We often count ourselves privileged, even blessed, to live in a nation where we have access to so many freedoms and rights. In comparison to other nations around the globe, we have the ability to pursue life, love, happiness and a host of other things that people in other countries wish they could enjoy. But what does it mean when our freedoms violate the wishes and the liberties of others? Is this freedom? Or is it slavery with a different face?
A few weeks ago, Clint Eastwood performed the Invisible Man skit at the RNC convention. Though some viewed the skit as strange, and maybe a little awkward, it was very clear that he purposed to attack President Obama’s otherness. Not his politics, not the way he governs the country, but his black skin. His African heritage. His otherness.
Like many others, I found myself put off by it. I felt like the skit was an effort to dehumanize and take value away from President Obama simply because he is different. And this is not okay. We can challenge his policies all day long, which I think is acceptable because we all come to this political animal with different lens – we are bound to disagree on a lot of things. But, we cannot write him or anybody else off because of the color of their skin. We cannot minimize someone’s humanity, their wishes, their needs, simply because they represent all that we are not. That is not exercising freedom at all; that is exercising hate.
To make matters even worse, there were some very disturbing occurrences of Obama chair lynchings in Virginia and Texas. The man who committed the offense in Texas even admitted that he had the nation’s African American president in mind when he did it. Though the freedom of speech protects the ones who did these awful things from legal consequences, is this not taking the notion of freedom too far? Where is the line? How can this be freedom when people of color (of which I am one) feel that their safety is compromised?
Further still, our endless pursuit of material things and wealth robs security and comfort from others around us. As we stock our closets, our garages, and our banks with more and more stuff, we limit other’s access to basic human necessities such as food and housing. Yet, our consumer driven economy gives us the freedom, and in fact, encourages us to consume more goods upon ourselves at any cost. And unfortunately the poor all too often pay that cost. Last week, the U.S. Census Bureau released data showing that 46.2 million people were living in poverty in 2011, and that women and children are disproportionately affected by this. At the same time, the incomes of the top 1% continue to grow. Still, they have that audacity to ask for a tax-break while 46.2 million struggle to put food on the table and a roof over their children’s heads. Is this freedom? Or is this greed?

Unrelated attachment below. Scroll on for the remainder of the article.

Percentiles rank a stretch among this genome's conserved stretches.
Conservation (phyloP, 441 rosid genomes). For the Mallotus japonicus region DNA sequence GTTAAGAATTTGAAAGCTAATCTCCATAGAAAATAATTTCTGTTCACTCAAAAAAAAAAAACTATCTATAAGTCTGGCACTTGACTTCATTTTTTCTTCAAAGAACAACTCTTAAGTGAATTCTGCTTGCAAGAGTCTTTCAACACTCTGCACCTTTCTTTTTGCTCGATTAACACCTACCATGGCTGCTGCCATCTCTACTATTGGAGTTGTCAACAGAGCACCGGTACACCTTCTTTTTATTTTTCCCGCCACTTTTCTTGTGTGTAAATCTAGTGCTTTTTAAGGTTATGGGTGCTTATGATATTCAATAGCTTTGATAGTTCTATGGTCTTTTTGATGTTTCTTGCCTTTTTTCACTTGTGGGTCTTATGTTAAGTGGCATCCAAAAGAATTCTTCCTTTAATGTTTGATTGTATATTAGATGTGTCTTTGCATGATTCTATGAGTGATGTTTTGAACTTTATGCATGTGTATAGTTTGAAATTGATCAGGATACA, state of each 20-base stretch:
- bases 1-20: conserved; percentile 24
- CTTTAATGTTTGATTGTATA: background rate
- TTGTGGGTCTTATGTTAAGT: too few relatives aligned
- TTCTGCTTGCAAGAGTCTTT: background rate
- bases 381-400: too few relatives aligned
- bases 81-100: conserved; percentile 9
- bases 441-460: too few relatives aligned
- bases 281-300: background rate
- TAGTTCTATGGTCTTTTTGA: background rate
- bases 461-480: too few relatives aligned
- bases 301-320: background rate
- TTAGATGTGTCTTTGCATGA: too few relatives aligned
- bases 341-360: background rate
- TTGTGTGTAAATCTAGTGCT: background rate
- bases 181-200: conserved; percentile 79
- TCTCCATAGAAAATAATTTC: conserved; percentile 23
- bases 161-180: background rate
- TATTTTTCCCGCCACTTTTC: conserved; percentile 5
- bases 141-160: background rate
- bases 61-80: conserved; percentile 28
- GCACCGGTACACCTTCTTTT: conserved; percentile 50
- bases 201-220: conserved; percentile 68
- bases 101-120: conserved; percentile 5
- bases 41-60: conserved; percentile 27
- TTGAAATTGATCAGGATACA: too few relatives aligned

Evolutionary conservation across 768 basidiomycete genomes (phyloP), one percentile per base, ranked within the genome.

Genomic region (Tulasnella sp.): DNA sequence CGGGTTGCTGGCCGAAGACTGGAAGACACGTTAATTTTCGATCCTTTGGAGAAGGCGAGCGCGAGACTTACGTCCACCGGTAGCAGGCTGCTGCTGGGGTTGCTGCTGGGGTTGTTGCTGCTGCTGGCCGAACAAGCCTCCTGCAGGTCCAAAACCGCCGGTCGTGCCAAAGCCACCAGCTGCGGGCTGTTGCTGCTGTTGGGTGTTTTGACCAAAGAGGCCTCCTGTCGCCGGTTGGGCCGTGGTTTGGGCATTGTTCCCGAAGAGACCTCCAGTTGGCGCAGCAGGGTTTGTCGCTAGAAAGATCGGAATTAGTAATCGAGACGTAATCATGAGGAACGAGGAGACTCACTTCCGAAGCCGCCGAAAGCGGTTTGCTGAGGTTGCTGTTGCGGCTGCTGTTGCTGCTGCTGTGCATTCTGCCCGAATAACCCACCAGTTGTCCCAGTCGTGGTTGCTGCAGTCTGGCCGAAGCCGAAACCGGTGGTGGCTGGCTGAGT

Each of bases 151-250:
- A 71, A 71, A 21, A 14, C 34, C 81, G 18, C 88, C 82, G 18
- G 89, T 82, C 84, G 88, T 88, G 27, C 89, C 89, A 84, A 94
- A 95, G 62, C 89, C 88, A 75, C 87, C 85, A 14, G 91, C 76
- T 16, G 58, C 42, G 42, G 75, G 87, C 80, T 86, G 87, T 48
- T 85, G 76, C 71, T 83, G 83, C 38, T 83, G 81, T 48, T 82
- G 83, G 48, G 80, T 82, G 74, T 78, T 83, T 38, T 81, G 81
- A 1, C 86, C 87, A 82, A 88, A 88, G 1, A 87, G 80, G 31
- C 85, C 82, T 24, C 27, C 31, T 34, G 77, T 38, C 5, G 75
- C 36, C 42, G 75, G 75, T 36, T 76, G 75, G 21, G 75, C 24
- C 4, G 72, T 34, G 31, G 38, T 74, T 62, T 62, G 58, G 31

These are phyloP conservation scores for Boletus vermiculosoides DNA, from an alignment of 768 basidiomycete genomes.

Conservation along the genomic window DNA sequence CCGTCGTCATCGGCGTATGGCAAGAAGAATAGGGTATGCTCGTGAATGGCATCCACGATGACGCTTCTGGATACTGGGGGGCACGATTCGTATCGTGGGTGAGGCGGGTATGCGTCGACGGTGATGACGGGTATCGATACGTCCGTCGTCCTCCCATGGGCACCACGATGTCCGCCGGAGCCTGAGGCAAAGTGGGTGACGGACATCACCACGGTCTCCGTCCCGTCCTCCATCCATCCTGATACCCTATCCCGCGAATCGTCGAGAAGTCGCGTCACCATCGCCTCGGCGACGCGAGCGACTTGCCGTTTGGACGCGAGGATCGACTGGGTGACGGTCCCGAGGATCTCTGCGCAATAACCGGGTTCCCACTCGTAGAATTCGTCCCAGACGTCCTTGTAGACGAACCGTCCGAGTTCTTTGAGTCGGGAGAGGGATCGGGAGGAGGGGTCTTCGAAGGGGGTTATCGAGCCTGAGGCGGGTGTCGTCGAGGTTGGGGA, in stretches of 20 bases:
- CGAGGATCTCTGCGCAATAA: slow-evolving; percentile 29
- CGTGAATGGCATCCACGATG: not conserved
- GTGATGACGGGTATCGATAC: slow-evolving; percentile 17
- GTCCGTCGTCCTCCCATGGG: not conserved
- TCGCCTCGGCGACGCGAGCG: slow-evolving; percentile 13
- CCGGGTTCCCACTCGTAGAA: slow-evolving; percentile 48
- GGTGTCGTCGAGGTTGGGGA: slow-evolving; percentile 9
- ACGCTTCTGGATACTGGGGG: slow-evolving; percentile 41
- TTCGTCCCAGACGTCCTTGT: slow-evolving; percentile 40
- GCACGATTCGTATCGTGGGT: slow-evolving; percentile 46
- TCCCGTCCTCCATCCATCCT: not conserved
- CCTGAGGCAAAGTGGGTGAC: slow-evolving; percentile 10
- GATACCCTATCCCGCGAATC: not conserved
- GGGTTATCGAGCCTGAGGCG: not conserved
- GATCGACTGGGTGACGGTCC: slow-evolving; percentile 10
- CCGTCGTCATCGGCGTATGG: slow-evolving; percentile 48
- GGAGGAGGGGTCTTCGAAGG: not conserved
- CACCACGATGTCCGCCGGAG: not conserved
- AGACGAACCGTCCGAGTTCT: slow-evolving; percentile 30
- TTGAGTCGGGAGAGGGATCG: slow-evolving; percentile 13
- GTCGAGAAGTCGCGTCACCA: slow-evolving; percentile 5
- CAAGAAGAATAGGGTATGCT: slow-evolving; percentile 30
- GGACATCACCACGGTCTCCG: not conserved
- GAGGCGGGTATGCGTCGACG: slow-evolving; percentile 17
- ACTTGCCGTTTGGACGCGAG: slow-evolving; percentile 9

Freedom in the way that our nation envisions it, and in the way we live it out, is killing us. Like cancer, it is eating away at the core of our being, leaving more people marginalized and destitute in its path. We have to do something about it! And as people of faith, we have an obligation to do something about it including viewing freedom from a godly perspective. Just in looking through the Bible, it is clear that God calls us to use our freedom to set others free. Everything He gives us, is for the purpose of building others up, not tearing them down. He blesses us, so that we can be a blessing to others. He saves and rescues us, so that we can share the hope of salvation with others. Our words should give life, not take it. And what we have in our hands should be utilized to build the kingdom of God, instead of our own name.
I believe that we have a golden opportunity here. Right now, we are at a delicate moment in our nation’s history, and it will take the community of faith to navigate us through it successfully. But that means we have to use our freedoms, both God given and given by nature of our citizenship, for good. And we can! We do not have to buy in to what the culture around us is selling – we do not have to keep consuming, we do not have to say whatever we feel in the moment that we feel it, and we do not have to write others off simply because they do not look like us. No, rather, we can, with the help of God, live differently. We can, in fact, redefine what freedom looks like in our 21st century America.